Coupon Etiquette: A Primer

















Couponing is more popular – and more necessary, for many families – than ever. The more you coupon, the more important it is to make sure that you’re following accepted etiquette. You’ll leave a positive impression with your fellow shoppers, your local cashiers, and other couponers. And you’ll help encourage stores and manufacturers to continue to provide coupons.

Here are some basic rules you should follow when practicing the art of couponing:

  • Read the fine print. Organize your coupons before you shop. Make sure you understand exactly which product sizes and variations are valid for purchase with each coupon. For example, if the coupon is for a 20-ounce bottle of orange soda, don’t plan to use it with a 12-ounce can of root beer. Even if it’s an honest mistake, the cashier may think you’re trying to pull a fast one.
  • Don’t use photocopied coupons. Unless the store is providing them, using photocopied coupons may be considered coupon fraud, which is against the law.
  • Don’t use more than two coupons per item. The general rule is that you can use one store coupon and one manufacturer’s coupon per item. If you try to use more, chances are you are violating store policy or the terms of one of the coupons you are already using.
  • Never take a coupon insert from a paper you haven’t paid for. Unfortunately, coupon theft is on the rise. Some people are stealing coupon inserts either from store newspapers or from newspapers other people have already paid for. Saving a few bucks isn’t worth your integrity.
  • Know the store’s coupon policy. Your grocery store, retailers and local merchants will all have different coupon policies. Some may allow you to use coupons for items that are on sale, but others won’t. Some may give you cash back if your coupons exceed the value of what you’ve purchased, while others may not allow this. They will all have different rules around rain checks. Familiarize yourself with the store’s policies so you don’t have an issue when you’re in the checkout line.
  • Don’t take more than your share of coupons. If the store has tear pad coupons or coupon dispensers, take one or two, not five or ten. Leave some for your fellow couponers and other customers.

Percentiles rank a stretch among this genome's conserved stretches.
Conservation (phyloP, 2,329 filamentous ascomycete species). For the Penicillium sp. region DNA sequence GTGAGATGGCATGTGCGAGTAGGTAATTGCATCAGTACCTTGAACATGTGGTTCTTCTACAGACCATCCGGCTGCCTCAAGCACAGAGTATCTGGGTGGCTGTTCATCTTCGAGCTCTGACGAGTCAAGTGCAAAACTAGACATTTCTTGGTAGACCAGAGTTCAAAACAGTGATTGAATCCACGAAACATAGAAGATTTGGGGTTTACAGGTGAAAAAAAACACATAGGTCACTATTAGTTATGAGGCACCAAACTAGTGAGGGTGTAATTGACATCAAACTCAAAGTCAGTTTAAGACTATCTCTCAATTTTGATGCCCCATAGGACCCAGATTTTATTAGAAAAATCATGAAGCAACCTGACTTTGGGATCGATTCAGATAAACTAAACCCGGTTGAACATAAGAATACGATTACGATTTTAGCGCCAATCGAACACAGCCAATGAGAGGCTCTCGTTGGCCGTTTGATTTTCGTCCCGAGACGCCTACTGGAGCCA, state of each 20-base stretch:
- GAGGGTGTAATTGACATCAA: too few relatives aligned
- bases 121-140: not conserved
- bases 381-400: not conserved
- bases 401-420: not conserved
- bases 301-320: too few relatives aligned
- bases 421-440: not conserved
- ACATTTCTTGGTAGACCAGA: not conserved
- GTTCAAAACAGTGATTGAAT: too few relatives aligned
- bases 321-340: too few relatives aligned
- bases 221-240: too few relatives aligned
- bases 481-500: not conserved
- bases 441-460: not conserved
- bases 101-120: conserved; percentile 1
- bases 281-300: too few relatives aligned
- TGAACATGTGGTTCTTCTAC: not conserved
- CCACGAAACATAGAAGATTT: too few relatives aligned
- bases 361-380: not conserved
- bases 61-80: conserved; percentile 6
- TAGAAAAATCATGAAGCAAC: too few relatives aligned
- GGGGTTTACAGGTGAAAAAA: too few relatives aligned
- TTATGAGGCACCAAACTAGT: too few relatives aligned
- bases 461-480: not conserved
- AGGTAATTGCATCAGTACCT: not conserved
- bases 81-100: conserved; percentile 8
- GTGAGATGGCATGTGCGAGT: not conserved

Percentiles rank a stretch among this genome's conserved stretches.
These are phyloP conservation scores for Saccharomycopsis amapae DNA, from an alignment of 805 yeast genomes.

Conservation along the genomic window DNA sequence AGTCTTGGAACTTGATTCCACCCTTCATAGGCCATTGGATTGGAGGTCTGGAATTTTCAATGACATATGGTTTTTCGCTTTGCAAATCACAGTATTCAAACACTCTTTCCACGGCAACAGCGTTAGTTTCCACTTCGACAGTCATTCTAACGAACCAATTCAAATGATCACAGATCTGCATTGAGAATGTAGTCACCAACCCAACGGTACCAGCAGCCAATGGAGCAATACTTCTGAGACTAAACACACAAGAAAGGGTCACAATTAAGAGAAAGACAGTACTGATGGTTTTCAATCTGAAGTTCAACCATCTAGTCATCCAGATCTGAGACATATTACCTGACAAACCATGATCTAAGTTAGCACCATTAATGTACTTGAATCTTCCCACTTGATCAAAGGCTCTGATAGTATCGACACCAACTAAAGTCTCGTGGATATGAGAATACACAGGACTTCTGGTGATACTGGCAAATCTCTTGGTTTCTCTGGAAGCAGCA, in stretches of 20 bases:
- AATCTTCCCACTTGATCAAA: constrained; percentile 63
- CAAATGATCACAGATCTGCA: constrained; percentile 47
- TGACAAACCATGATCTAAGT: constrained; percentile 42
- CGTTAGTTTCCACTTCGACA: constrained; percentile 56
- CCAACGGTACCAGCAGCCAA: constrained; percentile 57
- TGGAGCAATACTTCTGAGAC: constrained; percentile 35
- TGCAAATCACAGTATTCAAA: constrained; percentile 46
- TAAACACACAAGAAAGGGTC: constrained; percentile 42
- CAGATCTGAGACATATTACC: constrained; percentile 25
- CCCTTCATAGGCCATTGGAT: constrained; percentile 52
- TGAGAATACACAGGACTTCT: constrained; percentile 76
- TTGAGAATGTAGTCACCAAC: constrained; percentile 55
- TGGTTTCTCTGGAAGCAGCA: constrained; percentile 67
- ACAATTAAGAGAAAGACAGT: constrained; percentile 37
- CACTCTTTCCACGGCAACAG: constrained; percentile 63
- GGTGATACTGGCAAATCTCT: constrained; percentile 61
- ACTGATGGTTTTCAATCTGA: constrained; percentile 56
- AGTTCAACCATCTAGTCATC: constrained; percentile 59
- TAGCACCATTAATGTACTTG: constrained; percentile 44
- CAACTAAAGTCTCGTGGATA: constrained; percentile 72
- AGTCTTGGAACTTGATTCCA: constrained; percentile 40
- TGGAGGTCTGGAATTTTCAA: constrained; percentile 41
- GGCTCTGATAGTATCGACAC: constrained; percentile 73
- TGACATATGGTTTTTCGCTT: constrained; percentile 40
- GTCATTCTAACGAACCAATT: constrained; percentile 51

• Avoid peak shopping hours. If you show up at 5pm with the crowd that’s trying to buy groceries for tonight’s dinner, you’re going to make the cashiers’ jobs that much more stressful. Shop when the store tends to be less crowded, such as later at night or early in the morning.
  • If you can’t use it, give it away. If you discover while at the store that you can’t use a coupon but it is still valid, leave it for someone else who may be able to make use of it.
  • Don’t clear the shelves. While many couponers love the thrill of getting a vast amount of items for nothing (or next to nothing), only do this if you can actually use that vast amount. Don’t be greedy and leave the shelves bare; be considerate of your fellow shoppers and take only what you know you and your family will actually use.
  • Survey the checkout line. If the person behind you has one item and no coupons, and you have 20 items and 20 coupons, let them go ahead of you. This common courtesy will help give you and your fellow couponers a good name.
  • Always be kind to the cashier. Even if you find that the checkout person has an attitude about your coupons, smile graciously and thank them for their help. They may have had a run-in with an unfriendly couponer or someone who tried to trick them into honoring coupons that weren’t valid.
  • Have your method of payment at the ready. This is especially important if a line has formed behind you while the cashier was scanning your coupons. Your fellow shoppers – and the cashier – will appreciate anything you can do to streamline the process.
  • Use the customer service desk. If you have a disagreement with the cashier about how you are using your coupons, politely ask them if a manager might have additional insight. If the manager does not assist you, finish your transactions and bring the issue to the customer service desk.  If the customer service desk won’t help you, and you believe you are still in the right, follow up with a polite letter or phone call to the company that owns the store.  You’d be surprised how often you will receive a response if you keep things civil.

If you follow these simple guidelines, you and your fellow shoppers will have a more pleasant experience. And, just as important, you’ll help make sure that couponers everywhere get to continue to do what we love – find great deals.

About the Author:
Rebecca Lisanne Wells is a writer, editor, and web consultant. Her writing often focuses on consumer interests, web best practices, and American literature and culture. Rebecca has written for Monster.com, Fidelity Investments, Zooba.com, The National Gazette, CareScout, and numerous web development and design agencies. She lives in Boston, Massachusetts.

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